And, while everything ended up fine in the end, my biggest regret is that I finished the raw edges by serging them. Remember above when I said I wish I practiced all of the sewing techniques I planned to use on scraps before venturing into the real deal? So far I’d at least been able to adjust my sewing on the fly to what I was learning about the fabric – treating the fabric delicately to limit fraying of the raw edges, slowing down my sewing to keep my sewing machine happy through the densely woven threads… But, figuring out how to best finish the raw edges using scraps would have been really helpful. Since I was so worried about the raw edges unraveling, I ran my skirt over to the serger as quickly as I could after sewing the first seam. My serger is my go-to seam finisher. Only, trying to bind the loose weave of this fabric in serger thread is not pretty. At least not with my skill level at the serger! Once I sent a raw edge through the serger, I felt committed. And, I couldn’t really figure out a way to adjust my serging to make things any better. I did my best though, and none of the raw seams are unraveling inside, but I sure didn’t do this lovely fabric any justice.
Towards the end of the serger debacle, I started thinking through other seam finishing techniques that might work better for loose weaves like this one. The one I kept coming back to was the Hong Kong seam finish. I wasn’t going to say anything since I haven’t tried it out yet, but when I posted this skirt to the Mood Sewing Network yesterday, Amanda of Amanda’s Adventures in Sewing suggested using that very same seam finish technique without any prompting from me. And, since she knows how to finish a garment flawlessly, her vote carries a lot of weight with me. So, next time you better believe I’ll be trying out a Hong Kong seam finish! Although you better believe I’ll be trying it out first on a bit of scrap!
For the closure I hand stitched a lapped zipper in the skirt. In the waistband I decided I wanted to use a button instead of a hook-and-eye after finding a fun, coordinating teal coconut button on Mood’s site. After my lesson with the serger, I did practice the button hole on a scrap of fabric that I interfaced the same as the actual waistband. The result wasn’t my prettiest buttonhole ever, but it didn’t fall apart as I had begun to worry it might after all that I’d learned about working with this loose-weave fabric. So, I went ahead and added a buttonhole to the actual waistband. The button was hand sewn on in matching thread. I like the little bit of whimsy a fun button adds to an otherwise plain skirt like this one.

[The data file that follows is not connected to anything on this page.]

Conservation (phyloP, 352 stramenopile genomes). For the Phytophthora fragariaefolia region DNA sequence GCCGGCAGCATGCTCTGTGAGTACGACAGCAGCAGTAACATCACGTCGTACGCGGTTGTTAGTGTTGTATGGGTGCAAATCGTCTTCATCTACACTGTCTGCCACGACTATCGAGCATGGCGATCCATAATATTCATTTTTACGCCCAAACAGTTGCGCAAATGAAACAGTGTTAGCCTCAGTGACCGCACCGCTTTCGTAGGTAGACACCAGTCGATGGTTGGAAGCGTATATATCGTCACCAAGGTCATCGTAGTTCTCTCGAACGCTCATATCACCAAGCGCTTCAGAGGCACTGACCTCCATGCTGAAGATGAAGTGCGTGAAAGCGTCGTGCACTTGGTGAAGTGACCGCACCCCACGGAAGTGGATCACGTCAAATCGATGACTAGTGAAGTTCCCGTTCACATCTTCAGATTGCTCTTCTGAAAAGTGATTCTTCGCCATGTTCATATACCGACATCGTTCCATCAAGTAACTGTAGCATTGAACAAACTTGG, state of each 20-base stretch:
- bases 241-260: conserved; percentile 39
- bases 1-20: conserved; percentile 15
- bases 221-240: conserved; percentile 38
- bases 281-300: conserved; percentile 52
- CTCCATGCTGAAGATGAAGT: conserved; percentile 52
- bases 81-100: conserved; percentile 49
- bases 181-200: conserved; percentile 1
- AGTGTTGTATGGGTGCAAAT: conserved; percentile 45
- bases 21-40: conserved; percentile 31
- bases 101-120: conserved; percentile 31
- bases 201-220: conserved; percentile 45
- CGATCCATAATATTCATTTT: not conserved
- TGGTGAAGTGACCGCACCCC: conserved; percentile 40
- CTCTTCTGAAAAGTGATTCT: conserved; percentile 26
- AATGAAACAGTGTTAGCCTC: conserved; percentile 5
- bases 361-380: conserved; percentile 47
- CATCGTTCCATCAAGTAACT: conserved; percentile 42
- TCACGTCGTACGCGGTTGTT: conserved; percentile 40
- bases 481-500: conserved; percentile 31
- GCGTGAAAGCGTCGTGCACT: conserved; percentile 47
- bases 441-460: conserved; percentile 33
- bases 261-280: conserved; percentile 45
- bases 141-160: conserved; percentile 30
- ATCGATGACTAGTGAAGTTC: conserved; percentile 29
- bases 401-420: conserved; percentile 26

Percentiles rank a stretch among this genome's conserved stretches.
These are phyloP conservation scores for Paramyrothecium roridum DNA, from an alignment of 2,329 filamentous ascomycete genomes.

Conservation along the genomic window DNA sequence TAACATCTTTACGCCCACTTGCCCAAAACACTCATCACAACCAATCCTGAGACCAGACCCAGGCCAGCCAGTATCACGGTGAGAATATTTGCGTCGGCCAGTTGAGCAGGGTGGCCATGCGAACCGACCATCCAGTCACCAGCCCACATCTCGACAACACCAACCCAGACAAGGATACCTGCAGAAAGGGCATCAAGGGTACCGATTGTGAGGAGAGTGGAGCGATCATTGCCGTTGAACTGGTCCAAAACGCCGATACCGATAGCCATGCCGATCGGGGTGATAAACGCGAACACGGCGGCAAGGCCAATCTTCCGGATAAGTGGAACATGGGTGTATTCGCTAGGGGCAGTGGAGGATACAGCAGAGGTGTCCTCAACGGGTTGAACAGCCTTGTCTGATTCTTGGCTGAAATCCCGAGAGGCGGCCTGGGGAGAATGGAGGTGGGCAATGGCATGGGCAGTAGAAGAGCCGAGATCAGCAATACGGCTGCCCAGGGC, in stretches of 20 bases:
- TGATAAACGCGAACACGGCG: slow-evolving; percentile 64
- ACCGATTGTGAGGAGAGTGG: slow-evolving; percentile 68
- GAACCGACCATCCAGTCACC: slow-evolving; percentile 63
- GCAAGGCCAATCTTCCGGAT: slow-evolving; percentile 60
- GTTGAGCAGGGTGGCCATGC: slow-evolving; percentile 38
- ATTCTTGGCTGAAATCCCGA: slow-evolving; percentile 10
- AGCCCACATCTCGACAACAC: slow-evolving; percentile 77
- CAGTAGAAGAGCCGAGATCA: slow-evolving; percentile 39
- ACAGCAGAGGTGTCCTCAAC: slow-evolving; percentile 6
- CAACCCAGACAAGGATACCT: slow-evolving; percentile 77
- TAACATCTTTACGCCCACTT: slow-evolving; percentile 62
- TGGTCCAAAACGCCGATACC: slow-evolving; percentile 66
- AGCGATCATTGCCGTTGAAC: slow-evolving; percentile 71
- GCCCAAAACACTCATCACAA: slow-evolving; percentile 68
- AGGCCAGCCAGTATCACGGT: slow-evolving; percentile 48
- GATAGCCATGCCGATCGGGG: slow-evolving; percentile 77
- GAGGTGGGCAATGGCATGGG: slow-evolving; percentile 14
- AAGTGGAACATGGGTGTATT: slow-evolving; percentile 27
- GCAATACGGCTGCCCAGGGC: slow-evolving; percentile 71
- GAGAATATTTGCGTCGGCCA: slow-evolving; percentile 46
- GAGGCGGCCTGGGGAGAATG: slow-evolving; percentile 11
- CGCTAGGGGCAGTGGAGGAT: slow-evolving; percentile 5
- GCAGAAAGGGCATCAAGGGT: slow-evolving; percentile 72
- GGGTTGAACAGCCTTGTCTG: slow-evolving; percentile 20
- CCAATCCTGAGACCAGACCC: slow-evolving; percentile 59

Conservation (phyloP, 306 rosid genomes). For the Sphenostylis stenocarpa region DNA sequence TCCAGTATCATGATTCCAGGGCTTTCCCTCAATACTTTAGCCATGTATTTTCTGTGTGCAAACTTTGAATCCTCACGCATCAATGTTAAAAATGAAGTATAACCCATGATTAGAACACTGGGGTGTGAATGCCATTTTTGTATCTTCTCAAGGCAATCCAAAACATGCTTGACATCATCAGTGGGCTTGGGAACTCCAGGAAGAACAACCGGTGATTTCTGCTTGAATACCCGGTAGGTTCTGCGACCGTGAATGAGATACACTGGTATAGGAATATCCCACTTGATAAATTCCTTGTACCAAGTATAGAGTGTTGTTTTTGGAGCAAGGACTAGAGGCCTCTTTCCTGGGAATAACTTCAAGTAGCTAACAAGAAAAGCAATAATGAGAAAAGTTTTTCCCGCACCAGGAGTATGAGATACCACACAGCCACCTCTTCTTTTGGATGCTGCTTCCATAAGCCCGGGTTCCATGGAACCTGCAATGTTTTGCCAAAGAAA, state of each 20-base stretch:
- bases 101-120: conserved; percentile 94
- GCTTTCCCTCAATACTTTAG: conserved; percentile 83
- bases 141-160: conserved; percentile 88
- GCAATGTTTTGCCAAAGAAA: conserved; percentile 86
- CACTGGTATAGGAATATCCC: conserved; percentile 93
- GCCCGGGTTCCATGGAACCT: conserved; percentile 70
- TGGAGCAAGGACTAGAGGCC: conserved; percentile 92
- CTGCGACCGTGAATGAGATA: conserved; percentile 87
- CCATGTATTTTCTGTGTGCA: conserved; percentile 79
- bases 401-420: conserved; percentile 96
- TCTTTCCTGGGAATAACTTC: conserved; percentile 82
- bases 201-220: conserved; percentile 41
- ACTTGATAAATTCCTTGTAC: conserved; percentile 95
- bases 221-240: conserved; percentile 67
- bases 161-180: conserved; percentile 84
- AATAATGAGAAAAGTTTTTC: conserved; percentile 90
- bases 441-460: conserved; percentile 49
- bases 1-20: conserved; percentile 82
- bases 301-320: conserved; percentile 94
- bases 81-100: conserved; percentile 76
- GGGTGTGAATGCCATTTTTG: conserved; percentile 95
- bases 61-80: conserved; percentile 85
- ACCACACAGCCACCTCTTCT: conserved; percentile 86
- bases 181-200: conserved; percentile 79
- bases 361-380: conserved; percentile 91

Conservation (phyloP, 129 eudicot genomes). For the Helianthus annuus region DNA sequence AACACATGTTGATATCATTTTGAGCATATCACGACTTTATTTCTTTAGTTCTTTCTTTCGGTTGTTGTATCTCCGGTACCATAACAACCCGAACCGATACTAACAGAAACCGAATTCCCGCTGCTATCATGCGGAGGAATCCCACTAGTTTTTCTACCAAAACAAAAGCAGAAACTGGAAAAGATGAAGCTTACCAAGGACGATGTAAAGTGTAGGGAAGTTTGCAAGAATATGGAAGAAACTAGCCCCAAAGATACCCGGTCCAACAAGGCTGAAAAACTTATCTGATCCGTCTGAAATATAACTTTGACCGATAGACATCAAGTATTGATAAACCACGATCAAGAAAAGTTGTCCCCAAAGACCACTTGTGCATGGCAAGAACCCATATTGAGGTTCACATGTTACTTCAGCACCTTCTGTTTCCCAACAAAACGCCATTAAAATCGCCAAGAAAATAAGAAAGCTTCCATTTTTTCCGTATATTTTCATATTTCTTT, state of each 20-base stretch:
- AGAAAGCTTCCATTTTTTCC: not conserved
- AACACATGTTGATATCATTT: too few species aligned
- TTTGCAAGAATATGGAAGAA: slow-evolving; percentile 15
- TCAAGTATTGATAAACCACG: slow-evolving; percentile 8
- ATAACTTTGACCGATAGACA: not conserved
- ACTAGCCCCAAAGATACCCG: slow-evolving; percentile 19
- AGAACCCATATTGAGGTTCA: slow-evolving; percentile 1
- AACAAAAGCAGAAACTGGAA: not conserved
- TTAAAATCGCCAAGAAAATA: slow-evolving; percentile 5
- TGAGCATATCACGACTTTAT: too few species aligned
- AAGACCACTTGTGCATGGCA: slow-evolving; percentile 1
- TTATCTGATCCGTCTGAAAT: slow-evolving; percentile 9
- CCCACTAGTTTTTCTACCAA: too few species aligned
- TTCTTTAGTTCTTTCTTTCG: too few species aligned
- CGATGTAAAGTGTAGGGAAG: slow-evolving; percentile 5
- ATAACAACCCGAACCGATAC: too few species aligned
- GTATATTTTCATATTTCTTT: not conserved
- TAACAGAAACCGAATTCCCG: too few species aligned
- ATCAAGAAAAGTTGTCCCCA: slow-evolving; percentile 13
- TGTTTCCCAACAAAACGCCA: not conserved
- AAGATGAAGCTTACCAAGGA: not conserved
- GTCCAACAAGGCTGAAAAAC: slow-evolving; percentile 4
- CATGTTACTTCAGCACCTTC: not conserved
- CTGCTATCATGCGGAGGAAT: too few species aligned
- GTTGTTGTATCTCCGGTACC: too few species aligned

Finally, I lined the skirt with some Bemberg rayon that I had left over from my Colette Beignet skirt, a skirt that was eventually scrapped since after a few wears I realized I hadn’t fit it properly for my high waist – I liked it in the photos, but it just didn’t wear right. It’s pretty much the only thing from my 2012 SWAP that hasn’t stood the test of time. Case in point: the Renfrew I’m wearing in these photos was also in that SWAP. It gets worn a lot when the weather cools.
Despite all of the lessons that I had to learn with this fabric, I really like it. I’m tempted to get the black-and-white version so I can have another go at it. This fabric has a nice amount of body to it and could hold some interesting shapes. Maybe a lined jacket?!
So, there you have it. My first finished garment of 2016. A new favorite skirt that I trust will get a lot of wear. And, from it a valuable lesson to take with me throughout the rest of the year (and beyond!).
Resewlution #2: Slow down and take the time to get to know a new-to-me fabric.
This post can also be found on Mood Sewing Network. I used my MSN allowance towards the purchase of the teal fabric and button.